When I first picked up the ukulele, the beauty of its portability was almost immediately offset by just how awkward it felt to hold. The ergonomics of the instrument wasn’t difficult to wrap my head around, but it was a whole different story as soon as fingertips touched the fret board. While my right hand was free to strum at leisure with a carefree flick of the wrist, my left hand fought its own battle closer to the tuning knobs, strings digging into skin and nail as my hand slid and contorted in a feeble attempt to produce the proper sound.
Months later, this feeling hasn’t changed all that much, but I am getting better. I’ve learned some chords and some progressions they can build, and I’ve also learned a few new knots that my fingers can get tied into.
There’s probably something to be said about how disillusioning it can feel to have to reteach yourself the basics of fingering for a new instrument after spending so many years developing muscle memory specific to another. Looking back at the musical journey I’ve taken to get to this point, however, I’m amazed that I was able to discipline myself to develop such muscle memory at all. I suppose if you spend over a decade practicing a skill, it’s going to become more and more comfortable through rote repetition, but how does one begin? As a kid, practicing the piano was never a terribly glamourous idea in my mind—and I’d often deviate from my regiment to diddle on the keys, to the dismay of parental enforcers—but I’d always admired what results could be achieved.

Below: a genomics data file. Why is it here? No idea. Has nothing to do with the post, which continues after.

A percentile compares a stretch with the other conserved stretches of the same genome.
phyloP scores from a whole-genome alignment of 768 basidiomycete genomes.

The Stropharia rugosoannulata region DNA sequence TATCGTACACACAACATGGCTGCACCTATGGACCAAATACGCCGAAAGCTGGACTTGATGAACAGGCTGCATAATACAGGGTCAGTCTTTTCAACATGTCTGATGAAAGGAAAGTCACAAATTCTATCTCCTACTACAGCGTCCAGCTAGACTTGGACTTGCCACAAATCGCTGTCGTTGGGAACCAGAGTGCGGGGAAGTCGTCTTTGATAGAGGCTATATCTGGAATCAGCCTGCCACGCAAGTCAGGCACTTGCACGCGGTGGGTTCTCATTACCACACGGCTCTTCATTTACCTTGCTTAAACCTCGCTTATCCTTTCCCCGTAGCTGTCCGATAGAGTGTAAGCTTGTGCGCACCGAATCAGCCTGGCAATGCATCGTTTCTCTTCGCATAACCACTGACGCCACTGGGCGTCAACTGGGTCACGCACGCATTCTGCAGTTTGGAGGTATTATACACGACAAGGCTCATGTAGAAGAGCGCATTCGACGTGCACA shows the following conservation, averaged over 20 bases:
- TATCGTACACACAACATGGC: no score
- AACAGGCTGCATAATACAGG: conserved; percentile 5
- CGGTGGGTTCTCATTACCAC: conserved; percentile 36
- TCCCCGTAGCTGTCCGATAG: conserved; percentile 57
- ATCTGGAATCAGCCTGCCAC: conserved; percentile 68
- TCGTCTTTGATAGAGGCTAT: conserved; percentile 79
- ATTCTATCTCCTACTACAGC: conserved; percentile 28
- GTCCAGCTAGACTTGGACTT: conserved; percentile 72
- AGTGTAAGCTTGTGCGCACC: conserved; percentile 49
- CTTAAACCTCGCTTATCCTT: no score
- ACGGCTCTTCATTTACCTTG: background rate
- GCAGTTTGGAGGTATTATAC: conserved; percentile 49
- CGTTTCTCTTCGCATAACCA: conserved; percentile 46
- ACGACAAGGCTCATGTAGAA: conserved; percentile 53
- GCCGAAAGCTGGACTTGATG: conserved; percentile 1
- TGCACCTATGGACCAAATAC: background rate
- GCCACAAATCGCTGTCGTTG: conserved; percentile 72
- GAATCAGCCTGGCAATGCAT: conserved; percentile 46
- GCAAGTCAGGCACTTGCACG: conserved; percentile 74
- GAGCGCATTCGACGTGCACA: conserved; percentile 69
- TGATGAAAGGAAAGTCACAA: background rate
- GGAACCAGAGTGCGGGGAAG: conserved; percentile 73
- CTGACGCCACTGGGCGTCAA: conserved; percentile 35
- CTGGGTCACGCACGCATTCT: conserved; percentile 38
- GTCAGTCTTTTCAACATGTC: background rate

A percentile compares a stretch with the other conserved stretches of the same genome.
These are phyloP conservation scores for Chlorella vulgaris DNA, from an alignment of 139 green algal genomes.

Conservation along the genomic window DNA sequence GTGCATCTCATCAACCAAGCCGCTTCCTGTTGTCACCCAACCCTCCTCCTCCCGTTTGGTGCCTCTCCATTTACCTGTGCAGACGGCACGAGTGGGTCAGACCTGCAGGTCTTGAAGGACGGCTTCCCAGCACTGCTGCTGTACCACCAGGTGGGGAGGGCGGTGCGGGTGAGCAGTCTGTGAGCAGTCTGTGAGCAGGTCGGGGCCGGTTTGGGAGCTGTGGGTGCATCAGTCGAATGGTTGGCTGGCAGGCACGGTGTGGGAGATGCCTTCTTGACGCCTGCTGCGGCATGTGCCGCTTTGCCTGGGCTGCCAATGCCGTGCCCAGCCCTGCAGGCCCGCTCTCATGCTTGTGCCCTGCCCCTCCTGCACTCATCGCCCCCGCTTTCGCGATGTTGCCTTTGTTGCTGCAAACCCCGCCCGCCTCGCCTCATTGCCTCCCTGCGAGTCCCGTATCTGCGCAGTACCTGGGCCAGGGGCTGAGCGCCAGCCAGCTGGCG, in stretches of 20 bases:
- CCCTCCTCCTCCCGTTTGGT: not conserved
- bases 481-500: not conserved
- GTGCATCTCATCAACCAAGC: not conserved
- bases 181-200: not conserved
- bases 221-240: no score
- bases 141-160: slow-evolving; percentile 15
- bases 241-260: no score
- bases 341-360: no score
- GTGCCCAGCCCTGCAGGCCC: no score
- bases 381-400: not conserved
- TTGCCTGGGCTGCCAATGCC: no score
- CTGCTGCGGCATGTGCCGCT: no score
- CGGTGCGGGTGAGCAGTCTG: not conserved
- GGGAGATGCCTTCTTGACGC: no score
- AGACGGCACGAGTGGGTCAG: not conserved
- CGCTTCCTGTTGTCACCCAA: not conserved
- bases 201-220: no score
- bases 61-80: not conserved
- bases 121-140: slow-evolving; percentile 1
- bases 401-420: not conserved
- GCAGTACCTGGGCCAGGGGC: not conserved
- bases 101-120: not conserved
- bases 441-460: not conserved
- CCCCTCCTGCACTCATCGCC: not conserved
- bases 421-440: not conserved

Fingering is a delicate balance between what comes naturally and what works best for the progression of a musical phrase (or what a didactic scale book tells you is right and wrong fingering). It’s easy to make mistakes, and if you slack in practice, just like exercising, your muscle memory will atrophy. I still tend to favour, say, my middle finger where my ring finger needs strengthening. Having my right arm in a cast for two years forced me to use my left hand more, but years later the reemergence of my right hand has had me lose some of that left hand virtuosity.
Picking up the ukulele, I’ve had to cast any preconceived notions of fingering aside and start again from square one.
But this instrument presents a new regiment opportunity that the piano never did. I can take this instrument anywhere, and as Ukulele Mike suggests in the video here, you can develop muscle memory in much the same way dentists suggest you can spend time flossing.
Go watch TV, or enjoy a nice view. This will allow you to practice shifting deftly from chord to chord without having to look at the fret board, and eventually get a new feel for the instrument.
And really, who doesn’t like another excuse to watch TV?
Stuart Harris is a 20-year-old Professional Writing student at Algonquin College with thirteen years of music experience under his belt. He’s a pianist trained in classical and jazz idioms who wants to parlay his knowledge into teaching himself an alien instrument and share his observations with you. Keep strummin’!
Check out Ukulele Hunt for further exploration